What is hyper-grace?
Question: "What is hyper-grace?"
The term hyper-grace has been used to describe a new wave of teaching that emphasizes the grace of God to the exclusion of other vital teachings such as repentance and confession of sin. Hyper-grace teachers maintain that all sin, past, present, and future, has already been forgiven, so there is no need for a believer to ever confess it. Hyper-grace teaching says that, when God looks at us, He sees only a holy and righteous people. The conclusion of hyper-grace teaching is that we are not bound by Jesus’ teaching, even as we are not under the Law; that believers are not responsible for their sin; and that anyone who disagrees is a pharisaical legalist. In short, hyper-grace teachers “pervert the grace of our God into a license for immorality” (Jude 1:4) and flirt with antinomianism.
Jesus’ words to the seven churches in the book of Revelation strongly contradict the idea that Christians never need to repent. To the church at Ephesus, Jesus said, “Consider how far you have fallen! Repent and do the things you did at first. If you do not repent, I will come to you and remove your lampstand from its place” (Revelation 2:4). Jesus rebukes five of the seven churches and demands repentance from them (Revelation 2:4, 6, 20; 3:3, 15–19). Far from believers being unaccountable for their sin, they must answer to Jesus for their disobedience (see also 2 Corinthians 5:10).
Preachers of hyper-grace doctrine discount the Old Testament and the Ten Commandments as irrelevant to New Testament believers. They even teach that Jesus’ words spoken before His resurrection are part of the Old Covenant and no longer applicable to born-again believers. But is this true?
In Mark 13:31, Jesus said, “Heaven and earth will pass away, but my words will never pass away.” Before Jesus ascended into heaven, He promised that the Father would send the Holy Spirit who “will teach you all things and will remind you of everything I have said to you” (John 14:26). If Jesus’ words are no longer applicable to believers, why would we need to be reminded of them?
Hyper-grace teaching is a good example of mixing truth with error. An emphasis on the beauty and power of God’s grace is good, but some teachers are neglecting what Paul called the “whole counsel of God” (Acts 20:27). For example, it is true that Christians have been forgiven by God. But that doesn’t mean we never have to confess our sin. James 5:16 says, “Confess your sins to each other and pray for each other so that you may be healed.” If we are to confess our sins to each other, why would we not need to confess them to God, since every sin is ultimately a sin against God (Psalm 51:4)?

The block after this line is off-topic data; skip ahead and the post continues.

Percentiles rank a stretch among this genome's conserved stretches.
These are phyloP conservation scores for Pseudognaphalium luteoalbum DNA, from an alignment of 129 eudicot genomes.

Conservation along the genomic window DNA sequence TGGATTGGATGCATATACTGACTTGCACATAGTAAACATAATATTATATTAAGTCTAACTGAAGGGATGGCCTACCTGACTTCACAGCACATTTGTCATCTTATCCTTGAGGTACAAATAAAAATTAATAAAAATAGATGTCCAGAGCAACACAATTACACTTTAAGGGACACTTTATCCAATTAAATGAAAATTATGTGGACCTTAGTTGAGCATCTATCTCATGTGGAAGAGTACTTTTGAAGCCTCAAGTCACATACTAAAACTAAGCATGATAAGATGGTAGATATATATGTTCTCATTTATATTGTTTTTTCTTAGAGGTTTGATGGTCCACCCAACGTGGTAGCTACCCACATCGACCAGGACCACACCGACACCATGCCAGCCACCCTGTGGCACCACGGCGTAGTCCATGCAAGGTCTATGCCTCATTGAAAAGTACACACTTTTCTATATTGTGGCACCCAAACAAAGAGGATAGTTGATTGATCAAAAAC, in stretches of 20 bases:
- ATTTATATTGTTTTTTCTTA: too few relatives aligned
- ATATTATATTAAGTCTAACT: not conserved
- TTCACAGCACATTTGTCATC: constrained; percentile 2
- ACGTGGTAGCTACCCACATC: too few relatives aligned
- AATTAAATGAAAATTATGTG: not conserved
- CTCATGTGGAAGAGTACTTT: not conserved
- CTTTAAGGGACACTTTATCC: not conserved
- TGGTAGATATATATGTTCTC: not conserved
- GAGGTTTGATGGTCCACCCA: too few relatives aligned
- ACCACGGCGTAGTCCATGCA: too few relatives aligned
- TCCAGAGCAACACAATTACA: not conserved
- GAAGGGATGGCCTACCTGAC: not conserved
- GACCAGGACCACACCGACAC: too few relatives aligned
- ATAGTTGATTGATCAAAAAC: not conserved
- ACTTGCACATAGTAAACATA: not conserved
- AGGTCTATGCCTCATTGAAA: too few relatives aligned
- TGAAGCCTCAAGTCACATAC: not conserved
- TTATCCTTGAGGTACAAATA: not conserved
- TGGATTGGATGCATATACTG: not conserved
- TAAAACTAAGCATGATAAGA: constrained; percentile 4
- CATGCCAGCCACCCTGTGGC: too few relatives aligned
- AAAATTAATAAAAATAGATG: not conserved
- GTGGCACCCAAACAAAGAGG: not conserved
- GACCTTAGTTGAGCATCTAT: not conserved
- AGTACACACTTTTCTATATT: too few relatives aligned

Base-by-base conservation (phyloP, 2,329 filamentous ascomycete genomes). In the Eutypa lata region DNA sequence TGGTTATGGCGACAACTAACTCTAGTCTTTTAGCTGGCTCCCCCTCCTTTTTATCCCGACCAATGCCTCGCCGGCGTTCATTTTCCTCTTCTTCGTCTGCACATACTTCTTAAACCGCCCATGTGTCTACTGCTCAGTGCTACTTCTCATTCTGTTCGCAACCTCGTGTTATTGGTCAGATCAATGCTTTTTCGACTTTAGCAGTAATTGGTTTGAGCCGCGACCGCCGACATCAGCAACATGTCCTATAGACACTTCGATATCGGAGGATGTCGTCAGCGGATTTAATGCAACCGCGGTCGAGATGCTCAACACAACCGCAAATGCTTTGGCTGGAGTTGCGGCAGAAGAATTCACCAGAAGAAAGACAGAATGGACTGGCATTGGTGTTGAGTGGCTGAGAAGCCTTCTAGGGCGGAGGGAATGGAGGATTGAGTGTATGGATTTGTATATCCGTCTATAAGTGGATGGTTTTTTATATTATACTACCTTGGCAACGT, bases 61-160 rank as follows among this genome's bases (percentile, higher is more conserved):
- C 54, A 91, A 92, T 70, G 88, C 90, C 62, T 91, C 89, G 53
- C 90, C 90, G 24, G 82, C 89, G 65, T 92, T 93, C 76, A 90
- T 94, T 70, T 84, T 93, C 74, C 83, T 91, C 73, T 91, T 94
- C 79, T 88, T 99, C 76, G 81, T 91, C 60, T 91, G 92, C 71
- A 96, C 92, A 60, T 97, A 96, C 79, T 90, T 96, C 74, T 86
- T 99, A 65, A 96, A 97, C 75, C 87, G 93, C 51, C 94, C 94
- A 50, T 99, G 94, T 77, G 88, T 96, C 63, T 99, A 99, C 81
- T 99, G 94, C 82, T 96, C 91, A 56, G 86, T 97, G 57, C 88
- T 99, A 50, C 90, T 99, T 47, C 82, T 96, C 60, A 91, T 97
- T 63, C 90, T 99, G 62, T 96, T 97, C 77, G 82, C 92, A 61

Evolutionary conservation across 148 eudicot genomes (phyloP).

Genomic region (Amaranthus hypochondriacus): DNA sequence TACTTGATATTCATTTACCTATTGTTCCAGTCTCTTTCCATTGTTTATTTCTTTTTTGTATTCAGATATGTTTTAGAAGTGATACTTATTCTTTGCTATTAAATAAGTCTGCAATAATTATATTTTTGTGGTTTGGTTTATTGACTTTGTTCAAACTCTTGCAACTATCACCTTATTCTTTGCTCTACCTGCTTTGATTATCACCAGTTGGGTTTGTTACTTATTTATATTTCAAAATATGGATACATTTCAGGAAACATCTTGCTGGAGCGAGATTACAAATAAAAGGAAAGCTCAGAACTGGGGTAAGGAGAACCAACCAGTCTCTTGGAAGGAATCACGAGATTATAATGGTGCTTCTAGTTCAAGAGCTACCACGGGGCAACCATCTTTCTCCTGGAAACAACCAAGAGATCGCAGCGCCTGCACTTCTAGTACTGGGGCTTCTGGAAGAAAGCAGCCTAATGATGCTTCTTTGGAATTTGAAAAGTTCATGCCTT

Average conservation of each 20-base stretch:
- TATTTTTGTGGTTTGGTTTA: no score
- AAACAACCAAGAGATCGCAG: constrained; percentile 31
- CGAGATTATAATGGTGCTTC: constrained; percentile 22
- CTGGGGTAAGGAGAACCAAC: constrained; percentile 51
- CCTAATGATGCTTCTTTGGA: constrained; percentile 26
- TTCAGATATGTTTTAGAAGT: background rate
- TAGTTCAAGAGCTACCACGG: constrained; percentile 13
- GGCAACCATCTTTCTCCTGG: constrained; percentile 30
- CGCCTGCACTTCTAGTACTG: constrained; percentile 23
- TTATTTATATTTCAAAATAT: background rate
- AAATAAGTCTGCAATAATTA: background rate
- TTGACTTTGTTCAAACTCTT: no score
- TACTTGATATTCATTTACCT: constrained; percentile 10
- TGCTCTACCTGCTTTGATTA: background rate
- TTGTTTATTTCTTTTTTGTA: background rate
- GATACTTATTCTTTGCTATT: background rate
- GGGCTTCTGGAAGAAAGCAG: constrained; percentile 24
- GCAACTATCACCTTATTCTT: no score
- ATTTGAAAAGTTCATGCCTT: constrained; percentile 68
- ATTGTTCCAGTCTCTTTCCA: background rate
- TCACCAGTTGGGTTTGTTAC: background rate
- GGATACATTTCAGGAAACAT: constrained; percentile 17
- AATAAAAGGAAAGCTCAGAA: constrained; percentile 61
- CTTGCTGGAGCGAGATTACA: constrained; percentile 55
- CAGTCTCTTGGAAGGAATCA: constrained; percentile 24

Also, 1 John 1:9 gives clear instruction to believers about confessing sin. It begins with the word if: “If we confess our sin, He is faithful and just to forgive our sin and to cleanse us from all unrighteousness.” This is a cause/effect statement implying that we cannot have the second without the first. As blood-bought children of God, we do not continue to confess our sin in order to be saved from hell. We confess and repent in order to reestablish an intimate relationship with our Father. We are “positionally righteous” but “practically sinful.”
To counter this argument, hyper-grace preachers deny that John’s letters were written to believers. However, 1 John 2:1 begins with this: “My dear children, I write this to you so that you will not sin. But if anybody does sin, we have an advocate with the Father—Jesus Christ, the Righteous One.” John is clearly writing to believers whom he personally knew. He indicates that his believing friends may indeed sin, and that, when they do, they need to confess it.
Hyper-grace preachers also claim the Holy Spirit will never convict Christians of their sin. Mature Christians should recognize this fallacy right away. Every disciple of Christ has felt the overwhelming conviction of the Holy Spirit when he or she has sinned. Jesus calls the Holy Spirit “the Spirit of Truth” (John 15:26). Truth, by its very definition, will not tolerate anything false. When the Spirit of Truth abides in a believing heart (1 Corinthians 6:19), He brings conviction about anything that is not truth.
In summary, much of what the hyper-grace preachers teach is valid. We are indeed saved by grace, not our works (Ephesians 2:8–9). And God’s grace is marvelous, great, and free (1 Timothy 1:14). However, hyper-grace teaching is out of proportion to the rest of Scripture. Any time one doctrine is emphasized to the exclusion of the rest, we fall into error because we fail to “correctly handle” the Word (2 Timothy 2:15).
Jesus was full of both “grace and truth” (John 1:14). The two are in delicate balance, and a tip to either side can result in a false gospel. We must always compare any new teaching with the “whole counsel of God” and learn to disregard anything that veers even slightly from the truth (1 John 4:1).
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What is hyper-grace?